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The Life of the Party

The Life of the Party(1937)

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teaser The Life of the Party (1937)

The Life of the Party (1937) features a stacked cast of musical-comedy talent. At the top, there's Gene Raymond, who plays a man that stands to inherit millions if he waits until he's thirty to marry. The only problem is he's fallen for an aspiring singer played by Harriet Hilliard (AKA Harriet Nelson of Ozzie and Harriet fame). Joe Penner arrives on the scene as a rival to Raymond and Margaret Dumont joins the fun as Penner's socialite mother. The cast is rounded out by comic supporting player Billy Gilbert as the orchestra leader, along with a dancing Ann Miller in an early role.

The Life of the Party marked Miller's fifth appearance in a movie. In her first two films, Anne of Green Gables (1934) and The Good Fairy (1935), she was still underage and cast as a child extra. Then she found work as a chorus girl in The Devil on Horseback (1936). Miller's big break came when RKO signed her to a contract and quickly placed her in a specialty tap number in New Faces of 1937 (1937). To everyone's delight, the film and Miller were a success. She would later recall the elation of the moment, saying, "so terrifically did I score in my screen bow in New Faces that I was immediately cast in two more pictures, one called The Life of the Party and the other Stage Door."

Miller takes the spotlight for two dance numbers in The Life of the Party; she taps her way through "Chirp a Little Ditty" sung by Betty Jane Rhodes and "Yankee Doodle Band" performed by Harriet Hilliard and Joe Penner. Miller also pulled off her first line of dialogue in the film with the quip, "Get hot! Go to town!" For Miller, the line marked a milestone. "At last," she remarked," I was also an actress-as well as a dancer."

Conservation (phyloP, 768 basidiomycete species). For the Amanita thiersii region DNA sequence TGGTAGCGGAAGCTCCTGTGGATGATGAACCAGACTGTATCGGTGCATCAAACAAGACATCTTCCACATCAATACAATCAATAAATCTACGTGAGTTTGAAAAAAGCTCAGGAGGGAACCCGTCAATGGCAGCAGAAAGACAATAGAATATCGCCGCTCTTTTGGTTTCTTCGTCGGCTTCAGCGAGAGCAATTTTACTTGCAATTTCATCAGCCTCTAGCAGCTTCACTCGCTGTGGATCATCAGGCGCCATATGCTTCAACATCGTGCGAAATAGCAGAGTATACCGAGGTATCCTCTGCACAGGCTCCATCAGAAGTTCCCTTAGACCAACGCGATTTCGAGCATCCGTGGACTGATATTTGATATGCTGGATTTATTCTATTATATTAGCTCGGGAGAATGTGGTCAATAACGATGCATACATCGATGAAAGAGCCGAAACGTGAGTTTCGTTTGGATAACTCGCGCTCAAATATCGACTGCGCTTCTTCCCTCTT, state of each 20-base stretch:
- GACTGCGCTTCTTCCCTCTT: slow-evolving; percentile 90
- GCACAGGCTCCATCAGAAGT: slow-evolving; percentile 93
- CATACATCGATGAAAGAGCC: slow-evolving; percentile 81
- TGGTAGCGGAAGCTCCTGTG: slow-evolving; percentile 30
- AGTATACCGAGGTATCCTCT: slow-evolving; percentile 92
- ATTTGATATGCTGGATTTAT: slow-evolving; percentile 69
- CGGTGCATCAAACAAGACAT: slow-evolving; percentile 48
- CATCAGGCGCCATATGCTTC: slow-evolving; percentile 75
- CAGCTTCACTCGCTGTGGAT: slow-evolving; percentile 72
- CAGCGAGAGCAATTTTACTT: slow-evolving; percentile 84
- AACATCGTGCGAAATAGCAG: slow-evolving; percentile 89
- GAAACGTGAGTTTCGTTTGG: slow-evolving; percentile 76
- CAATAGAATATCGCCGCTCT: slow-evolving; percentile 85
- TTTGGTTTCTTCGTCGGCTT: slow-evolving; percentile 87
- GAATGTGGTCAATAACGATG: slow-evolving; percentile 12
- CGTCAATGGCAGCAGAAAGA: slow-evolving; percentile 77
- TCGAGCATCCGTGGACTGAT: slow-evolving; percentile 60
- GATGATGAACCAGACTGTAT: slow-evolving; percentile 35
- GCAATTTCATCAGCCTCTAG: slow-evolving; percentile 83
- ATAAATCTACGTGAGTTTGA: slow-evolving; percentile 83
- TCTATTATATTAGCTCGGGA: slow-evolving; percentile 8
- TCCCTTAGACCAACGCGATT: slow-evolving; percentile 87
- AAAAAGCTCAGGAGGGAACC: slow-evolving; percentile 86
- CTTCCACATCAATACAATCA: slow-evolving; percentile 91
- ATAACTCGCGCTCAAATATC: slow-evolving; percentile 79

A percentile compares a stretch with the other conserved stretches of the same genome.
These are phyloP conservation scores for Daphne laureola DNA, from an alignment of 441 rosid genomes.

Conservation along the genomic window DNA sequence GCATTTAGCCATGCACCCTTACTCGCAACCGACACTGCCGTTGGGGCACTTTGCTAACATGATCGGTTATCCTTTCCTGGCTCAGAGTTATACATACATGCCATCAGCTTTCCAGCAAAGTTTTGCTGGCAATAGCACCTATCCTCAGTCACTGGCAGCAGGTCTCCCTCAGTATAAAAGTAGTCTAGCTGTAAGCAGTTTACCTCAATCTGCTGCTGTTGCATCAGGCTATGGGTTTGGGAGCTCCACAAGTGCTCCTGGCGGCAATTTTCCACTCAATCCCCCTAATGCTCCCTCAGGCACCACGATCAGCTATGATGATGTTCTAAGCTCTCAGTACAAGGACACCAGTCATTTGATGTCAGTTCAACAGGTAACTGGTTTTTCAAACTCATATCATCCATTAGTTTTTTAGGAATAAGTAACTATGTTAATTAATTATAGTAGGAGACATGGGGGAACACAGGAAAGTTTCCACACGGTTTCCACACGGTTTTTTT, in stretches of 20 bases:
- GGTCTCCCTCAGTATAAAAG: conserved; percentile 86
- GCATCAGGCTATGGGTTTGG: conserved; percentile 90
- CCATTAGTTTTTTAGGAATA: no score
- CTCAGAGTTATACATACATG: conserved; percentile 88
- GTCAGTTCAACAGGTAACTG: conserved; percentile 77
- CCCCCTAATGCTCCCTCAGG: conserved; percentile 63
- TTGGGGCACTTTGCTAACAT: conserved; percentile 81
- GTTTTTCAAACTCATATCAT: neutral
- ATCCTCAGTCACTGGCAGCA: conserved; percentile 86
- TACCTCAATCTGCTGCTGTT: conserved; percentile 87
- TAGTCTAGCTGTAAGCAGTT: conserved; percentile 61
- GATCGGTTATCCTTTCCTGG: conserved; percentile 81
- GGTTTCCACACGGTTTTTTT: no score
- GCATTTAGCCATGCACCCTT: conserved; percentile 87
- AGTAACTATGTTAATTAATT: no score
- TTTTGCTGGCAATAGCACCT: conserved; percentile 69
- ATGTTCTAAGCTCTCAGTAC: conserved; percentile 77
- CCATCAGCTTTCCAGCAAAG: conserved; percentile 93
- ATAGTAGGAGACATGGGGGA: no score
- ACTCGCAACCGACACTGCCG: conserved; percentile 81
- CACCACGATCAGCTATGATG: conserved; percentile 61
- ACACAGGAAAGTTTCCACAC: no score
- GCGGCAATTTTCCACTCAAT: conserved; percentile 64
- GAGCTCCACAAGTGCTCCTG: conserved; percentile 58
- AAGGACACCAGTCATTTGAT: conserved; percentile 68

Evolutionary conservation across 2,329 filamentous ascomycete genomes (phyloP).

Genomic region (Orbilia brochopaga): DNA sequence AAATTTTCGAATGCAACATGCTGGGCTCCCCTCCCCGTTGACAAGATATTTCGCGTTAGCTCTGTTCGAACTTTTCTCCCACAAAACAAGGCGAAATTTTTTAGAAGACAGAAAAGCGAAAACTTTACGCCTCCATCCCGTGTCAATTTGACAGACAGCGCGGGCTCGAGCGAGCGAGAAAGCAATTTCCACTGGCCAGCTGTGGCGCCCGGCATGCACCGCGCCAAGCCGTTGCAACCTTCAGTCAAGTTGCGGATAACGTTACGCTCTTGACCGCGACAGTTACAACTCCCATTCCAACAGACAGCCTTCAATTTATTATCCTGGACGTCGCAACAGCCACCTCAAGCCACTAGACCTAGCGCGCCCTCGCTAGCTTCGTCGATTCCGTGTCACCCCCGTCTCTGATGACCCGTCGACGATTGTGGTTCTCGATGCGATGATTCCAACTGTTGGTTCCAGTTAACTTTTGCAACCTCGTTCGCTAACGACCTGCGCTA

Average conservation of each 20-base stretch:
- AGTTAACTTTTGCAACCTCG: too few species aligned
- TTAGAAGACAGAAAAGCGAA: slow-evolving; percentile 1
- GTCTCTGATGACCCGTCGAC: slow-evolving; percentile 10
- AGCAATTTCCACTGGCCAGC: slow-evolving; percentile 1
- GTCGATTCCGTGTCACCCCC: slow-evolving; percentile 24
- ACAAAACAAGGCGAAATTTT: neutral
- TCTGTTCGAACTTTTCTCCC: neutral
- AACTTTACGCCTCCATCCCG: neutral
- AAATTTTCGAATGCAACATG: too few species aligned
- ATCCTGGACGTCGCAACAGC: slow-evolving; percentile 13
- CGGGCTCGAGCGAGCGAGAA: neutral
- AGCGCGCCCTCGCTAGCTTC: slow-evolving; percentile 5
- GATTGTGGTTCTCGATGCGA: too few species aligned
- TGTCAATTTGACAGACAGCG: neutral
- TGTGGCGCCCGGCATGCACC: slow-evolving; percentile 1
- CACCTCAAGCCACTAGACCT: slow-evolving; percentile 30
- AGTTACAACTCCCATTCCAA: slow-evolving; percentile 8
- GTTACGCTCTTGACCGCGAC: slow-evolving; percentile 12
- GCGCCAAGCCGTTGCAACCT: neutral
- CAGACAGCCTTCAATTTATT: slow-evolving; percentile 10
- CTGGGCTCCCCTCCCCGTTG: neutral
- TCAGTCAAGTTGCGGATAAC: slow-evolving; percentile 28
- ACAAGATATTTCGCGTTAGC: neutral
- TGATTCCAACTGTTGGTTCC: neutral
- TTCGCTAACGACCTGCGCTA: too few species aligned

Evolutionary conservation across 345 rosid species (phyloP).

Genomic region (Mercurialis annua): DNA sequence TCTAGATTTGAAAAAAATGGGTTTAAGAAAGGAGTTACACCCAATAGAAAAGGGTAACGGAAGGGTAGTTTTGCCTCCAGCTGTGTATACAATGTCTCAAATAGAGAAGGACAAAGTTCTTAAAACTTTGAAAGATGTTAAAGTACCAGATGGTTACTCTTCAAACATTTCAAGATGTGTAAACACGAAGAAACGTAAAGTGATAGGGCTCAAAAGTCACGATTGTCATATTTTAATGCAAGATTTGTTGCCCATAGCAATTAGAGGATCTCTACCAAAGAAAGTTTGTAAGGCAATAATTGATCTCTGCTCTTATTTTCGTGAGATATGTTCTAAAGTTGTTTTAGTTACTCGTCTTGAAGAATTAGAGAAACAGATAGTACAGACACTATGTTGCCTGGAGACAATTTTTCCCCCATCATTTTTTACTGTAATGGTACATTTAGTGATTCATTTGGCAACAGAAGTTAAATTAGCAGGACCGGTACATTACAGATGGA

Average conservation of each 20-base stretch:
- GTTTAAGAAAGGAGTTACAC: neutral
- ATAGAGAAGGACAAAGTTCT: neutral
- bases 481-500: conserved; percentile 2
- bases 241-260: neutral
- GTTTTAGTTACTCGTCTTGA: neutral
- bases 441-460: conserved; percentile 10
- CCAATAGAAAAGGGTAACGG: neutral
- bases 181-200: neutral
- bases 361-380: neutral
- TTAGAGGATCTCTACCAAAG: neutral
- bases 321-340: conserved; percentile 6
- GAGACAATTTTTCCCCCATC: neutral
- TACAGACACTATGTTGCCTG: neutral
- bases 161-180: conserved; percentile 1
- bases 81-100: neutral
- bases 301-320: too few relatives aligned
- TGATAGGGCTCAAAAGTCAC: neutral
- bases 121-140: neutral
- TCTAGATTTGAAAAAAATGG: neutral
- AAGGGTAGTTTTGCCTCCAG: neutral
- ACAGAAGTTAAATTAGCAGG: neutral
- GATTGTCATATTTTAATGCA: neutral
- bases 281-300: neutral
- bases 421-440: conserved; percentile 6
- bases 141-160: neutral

The script for The Life of the Party was based on a story by Joseph Santley. Best known as a director, Santley made his feature debut as co-director on the Marx Bros. film The Cocoanuts (1929). Among his other directorial credits are the Gene Raymond-Ann Sothern comedy Walking on Air (1936); the Rita Hayworth musical Music in My Heart (1940); and the war-drama Remember Pearl Harbor (1942). Santley also contributed to many of the screenplays he directed and, in the case of The Life of the Party, he found himself collaborating with a legendary songwriting team Bert Kalmar and Harry Ruby.

Kalmar and Ruby had joined forces as a songwriting duo in the days of vaudeville. The team scored their first major success with the tune "Who's Sorry Now?" Other hits quickly followed including the famous standards "I Wanna Be Loved By You" (later performed by Marilyn Monroe in Some Like It Hot [1959], "Three Little Words" and "A Kiss to Build a Dream On." The pair made the leap from Broadway to Hollywood in 1930 with the adaptation of their play The Ramblers, which was retitled The Cuckoos for the big screen. Another Kalmar-Ruby stage play, Animal Crackers, also made its way to the screen that same year.

Soon Kalmar and Ruby were not only racking up the credits for stage adaptations and songs, but they also began making original story and screenplay contributions. For example, the team received writing credit on another Marx Bros. picture, Horse Feathers (1932), the Eddie Cantor musical The Kid from Spain (1932), as well as Wheeler and Woolsey's Hips, Hips, Hooray! (1934). Kalmar and Ruby are also two of the credited screenwriters on The Life of the Party.

MGM would later turn out a tune-filled biopic on Kalmar and Ruby entitled Three Little Words (1950), starring Fred Astaire as Bert Kalmar and Red Skelton as Harry Ruby.

Producer: Edward Kaufman, Samuel J. Briskin
Director: William A. Seiter
Screenplay: Joseph Santley, Bert Kalmar, Harry Ruby, Viola Brothers Shore
Cinematography: J. Roy Hunt
Film Editing: Jack Hively
Art Direction: Van Nest Polglase
Music: George Jessel, Herb Magidson, Ben Oakland, Roy Webb, Allie Wrubel
Cast: Joe Penner (Joe Penner), Gene Raymond (Barry Saunders), Harry Parke (Parky), Harriet Hilliard (Mitzi Martos), Victor Moore (Oliver Goodwin), Helen Broderick (Pauline).

by Stephanie Thames

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